Today is not the 4th of July I had envisioned.
I love the 4th of July---its celebration of all the things I love about this country, in particular, its recognition of life, liberty and the pursuit of happiness.
The past several years I have invested much time and energy studying these core individual rights and attempting to defend them from the increasing onslaught of attacks. Instead of protecting these rights, our government's actions are primarily intent on eroding the distinctions between private individual rights and public claims to the life, labor and property of its citizens. Government is usurping more and more of our private lives through regulation, taxes, welfare and entitlement programs, and "public options." Having taken over banks and auto companies, it is now poised to control the health and energy industries. What will be next?
The past few weeks, I have been focused more on the pursuit of my own personal happiness: listening to my son's tales of his recent trip to Italy, accompanying my husband to 2 concerts (first Eric Clapton/Steve Winwood, and just last night, Yes.) The bulk of my time however has been helping my in-laws deal with the diagnosis and treatment of a recently discovered cancer. There is nothing like a life-threatening illness to force the clarification of one's priorities.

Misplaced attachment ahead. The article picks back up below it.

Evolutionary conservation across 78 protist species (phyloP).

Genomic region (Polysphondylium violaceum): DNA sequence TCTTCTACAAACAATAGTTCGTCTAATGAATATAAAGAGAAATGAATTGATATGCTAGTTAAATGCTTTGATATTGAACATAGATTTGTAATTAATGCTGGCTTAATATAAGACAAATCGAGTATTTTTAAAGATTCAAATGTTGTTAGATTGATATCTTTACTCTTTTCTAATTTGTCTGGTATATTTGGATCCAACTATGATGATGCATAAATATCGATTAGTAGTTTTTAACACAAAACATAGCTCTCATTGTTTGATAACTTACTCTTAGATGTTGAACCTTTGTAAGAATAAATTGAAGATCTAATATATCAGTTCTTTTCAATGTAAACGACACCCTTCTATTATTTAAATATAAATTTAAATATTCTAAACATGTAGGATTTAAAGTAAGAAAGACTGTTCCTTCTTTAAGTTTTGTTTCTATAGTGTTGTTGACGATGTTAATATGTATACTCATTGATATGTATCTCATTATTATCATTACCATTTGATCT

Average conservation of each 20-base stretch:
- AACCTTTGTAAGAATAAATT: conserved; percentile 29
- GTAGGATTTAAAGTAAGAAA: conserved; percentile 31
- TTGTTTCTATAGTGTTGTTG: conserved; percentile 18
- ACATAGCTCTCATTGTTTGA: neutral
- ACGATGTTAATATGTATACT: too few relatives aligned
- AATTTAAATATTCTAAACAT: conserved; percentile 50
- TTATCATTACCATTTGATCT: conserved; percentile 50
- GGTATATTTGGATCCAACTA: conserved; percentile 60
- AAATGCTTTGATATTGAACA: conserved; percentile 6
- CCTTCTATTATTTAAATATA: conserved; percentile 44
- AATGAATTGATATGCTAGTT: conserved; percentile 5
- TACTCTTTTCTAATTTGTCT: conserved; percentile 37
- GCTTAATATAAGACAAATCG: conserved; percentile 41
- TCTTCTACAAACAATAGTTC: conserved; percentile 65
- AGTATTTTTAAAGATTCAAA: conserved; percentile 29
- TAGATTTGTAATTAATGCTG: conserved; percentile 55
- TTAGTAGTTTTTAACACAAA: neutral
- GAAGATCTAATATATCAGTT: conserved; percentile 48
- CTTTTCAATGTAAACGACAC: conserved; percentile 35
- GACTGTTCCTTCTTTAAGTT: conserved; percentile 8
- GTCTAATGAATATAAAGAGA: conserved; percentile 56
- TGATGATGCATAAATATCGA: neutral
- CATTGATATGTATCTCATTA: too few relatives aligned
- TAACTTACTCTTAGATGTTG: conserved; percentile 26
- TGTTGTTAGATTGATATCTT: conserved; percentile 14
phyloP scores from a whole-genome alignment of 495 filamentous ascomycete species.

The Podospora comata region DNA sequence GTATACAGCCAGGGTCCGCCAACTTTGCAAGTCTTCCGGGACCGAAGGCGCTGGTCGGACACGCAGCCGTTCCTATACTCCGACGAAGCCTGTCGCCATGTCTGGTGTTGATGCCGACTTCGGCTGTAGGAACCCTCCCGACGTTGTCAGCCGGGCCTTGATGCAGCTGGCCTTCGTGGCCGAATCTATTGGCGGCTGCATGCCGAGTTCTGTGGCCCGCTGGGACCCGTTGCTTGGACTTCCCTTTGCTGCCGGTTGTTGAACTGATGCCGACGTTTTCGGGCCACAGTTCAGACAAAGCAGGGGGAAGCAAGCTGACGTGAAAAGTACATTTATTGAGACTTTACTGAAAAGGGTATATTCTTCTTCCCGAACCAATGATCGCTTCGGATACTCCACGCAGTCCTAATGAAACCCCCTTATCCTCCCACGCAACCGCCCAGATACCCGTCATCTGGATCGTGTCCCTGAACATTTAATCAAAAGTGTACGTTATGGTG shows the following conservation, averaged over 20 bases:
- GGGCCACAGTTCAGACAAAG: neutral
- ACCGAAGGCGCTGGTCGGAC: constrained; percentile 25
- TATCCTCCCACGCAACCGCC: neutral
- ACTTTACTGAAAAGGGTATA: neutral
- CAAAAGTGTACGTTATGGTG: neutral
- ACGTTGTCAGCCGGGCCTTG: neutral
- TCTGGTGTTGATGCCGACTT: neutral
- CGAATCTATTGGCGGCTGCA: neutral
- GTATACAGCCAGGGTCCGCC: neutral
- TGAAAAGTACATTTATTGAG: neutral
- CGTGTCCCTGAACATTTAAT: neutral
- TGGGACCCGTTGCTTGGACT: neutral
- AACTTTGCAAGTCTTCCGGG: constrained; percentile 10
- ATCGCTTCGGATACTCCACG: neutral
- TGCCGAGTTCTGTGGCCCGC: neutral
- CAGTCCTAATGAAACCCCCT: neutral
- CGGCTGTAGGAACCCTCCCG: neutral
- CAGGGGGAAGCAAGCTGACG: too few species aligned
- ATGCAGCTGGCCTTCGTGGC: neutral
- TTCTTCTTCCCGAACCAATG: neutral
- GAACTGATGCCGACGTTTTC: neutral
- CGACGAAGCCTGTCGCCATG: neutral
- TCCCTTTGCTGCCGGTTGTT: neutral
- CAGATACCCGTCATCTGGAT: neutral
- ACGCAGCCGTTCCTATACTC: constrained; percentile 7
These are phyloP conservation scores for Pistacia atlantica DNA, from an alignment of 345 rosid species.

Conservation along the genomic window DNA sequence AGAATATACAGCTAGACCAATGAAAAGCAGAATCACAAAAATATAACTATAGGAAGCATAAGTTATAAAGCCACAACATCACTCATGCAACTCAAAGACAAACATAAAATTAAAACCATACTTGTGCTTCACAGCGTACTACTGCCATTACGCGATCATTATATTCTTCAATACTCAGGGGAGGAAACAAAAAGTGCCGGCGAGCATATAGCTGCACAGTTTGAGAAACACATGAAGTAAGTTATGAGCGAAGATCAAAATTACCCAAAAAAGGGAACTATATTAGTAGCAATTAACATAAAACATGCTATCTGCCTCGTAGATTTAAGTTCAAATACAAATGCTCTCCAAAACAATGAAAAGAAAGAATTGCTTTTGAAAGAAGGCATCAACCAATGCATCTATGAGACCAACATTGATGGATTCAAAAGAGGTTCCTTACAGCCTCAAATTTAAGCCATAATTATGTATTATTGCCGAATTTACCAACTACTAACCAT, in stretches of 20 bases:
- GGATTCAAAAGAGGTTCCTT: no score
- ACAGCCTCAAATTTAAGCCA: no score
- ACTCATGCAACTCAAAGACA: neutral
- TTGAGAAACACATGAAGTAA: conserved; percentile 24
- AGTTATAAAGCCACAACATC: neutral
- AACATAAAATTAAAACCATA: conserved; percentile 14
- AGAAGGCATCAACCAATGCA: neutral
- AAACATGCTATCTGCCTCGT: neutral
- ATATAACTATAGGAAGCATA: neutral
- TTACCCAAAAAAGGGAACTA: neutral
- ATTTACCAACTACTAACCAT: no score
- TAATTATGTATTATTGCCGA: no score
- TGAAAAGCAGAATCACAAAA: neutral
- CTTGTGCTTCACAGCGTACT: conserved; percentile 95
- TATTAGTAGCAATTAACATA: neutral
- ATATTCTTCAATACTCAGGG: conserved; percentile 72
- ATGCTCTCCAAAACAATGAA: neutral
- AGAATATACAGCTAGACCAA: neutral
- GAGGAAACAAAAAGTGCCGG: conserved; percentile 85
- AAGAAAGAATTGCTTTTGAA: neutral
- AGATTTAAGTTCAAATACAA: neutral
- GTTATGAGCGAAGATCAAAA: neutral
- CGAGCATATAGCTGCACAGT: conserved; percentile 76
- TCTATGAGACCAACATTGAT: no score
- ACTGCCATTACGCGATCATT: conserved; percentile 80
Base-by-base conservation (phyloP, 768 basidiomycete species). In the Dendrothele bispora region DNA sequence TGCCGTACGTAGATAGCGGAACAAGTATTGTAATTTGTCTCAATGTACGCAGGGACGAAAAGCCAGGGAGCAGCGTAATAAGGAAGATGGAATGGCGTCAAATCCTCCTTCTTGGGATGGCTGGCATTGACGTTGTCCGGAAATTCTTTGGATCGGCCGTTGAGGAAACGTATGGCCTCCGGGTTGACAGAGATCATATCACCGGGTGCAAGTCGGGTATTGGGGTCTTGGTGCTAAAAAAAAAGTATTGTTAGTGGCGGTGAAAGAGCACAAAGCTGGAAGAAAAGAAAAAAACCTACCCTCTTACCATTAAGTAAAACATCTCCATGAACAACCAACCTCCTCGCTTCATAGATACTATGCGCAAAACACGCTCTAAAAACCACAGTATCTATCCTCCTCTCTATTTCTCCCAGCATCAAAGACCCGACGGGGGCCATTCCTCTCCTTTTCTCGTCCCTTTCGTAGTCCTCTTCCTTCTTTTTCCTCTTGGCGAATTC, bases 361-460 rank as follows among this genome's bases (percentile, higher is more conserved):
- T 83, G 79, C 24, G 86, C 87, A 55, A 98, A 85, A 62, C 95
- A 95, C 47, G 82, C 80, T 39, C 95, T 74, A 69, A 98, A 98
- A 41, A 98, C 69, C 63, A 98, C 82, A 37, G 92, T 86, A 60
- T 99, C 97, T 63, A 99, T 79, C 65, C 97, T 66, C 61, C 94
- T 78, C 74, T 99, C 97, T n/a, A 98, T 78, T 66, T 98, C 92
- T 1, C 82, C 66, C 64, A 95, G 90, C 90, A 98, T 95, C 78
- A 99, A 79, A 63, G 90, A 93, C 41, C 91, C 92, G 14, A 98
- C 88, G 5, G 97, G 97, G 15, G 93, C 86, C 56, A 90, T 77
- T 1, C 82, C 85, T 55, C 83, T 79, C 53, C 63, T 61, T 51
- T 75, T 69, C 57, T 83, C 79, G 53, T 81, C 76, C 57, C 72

So the past few weeks my time has been much more focused on my less abstract and more immediate values. This has heightened for me the toll the state of our government takes on the quality of my life. Instead of being free to live my life according to my own personal values, a substantial part of my life must be spent fending off those who would deprive me of my liberty and property. In a freer world, with a greater understanding and recognition of the right of each individual to his own life and only his own life, much less time would be spent on self-defense, and more more time would be available to the pursuit of positive values.
This is not to belittle how much better off I am than many who live in more oppressive countries, or who lived in more oppressive times. Also, I recognize that one can never completely rest in defending one's rights. It is simply that these past few weeks I have been made so much more concretely aware that time spent defending my rights is time I am unable to spend with my family, and vice versa.
The more the ideals of the Declaration of Independence are implemented in our daily lives, the more we can truly live. It is not just a declaration of independence and of individual rights. It is a Declaration for Living.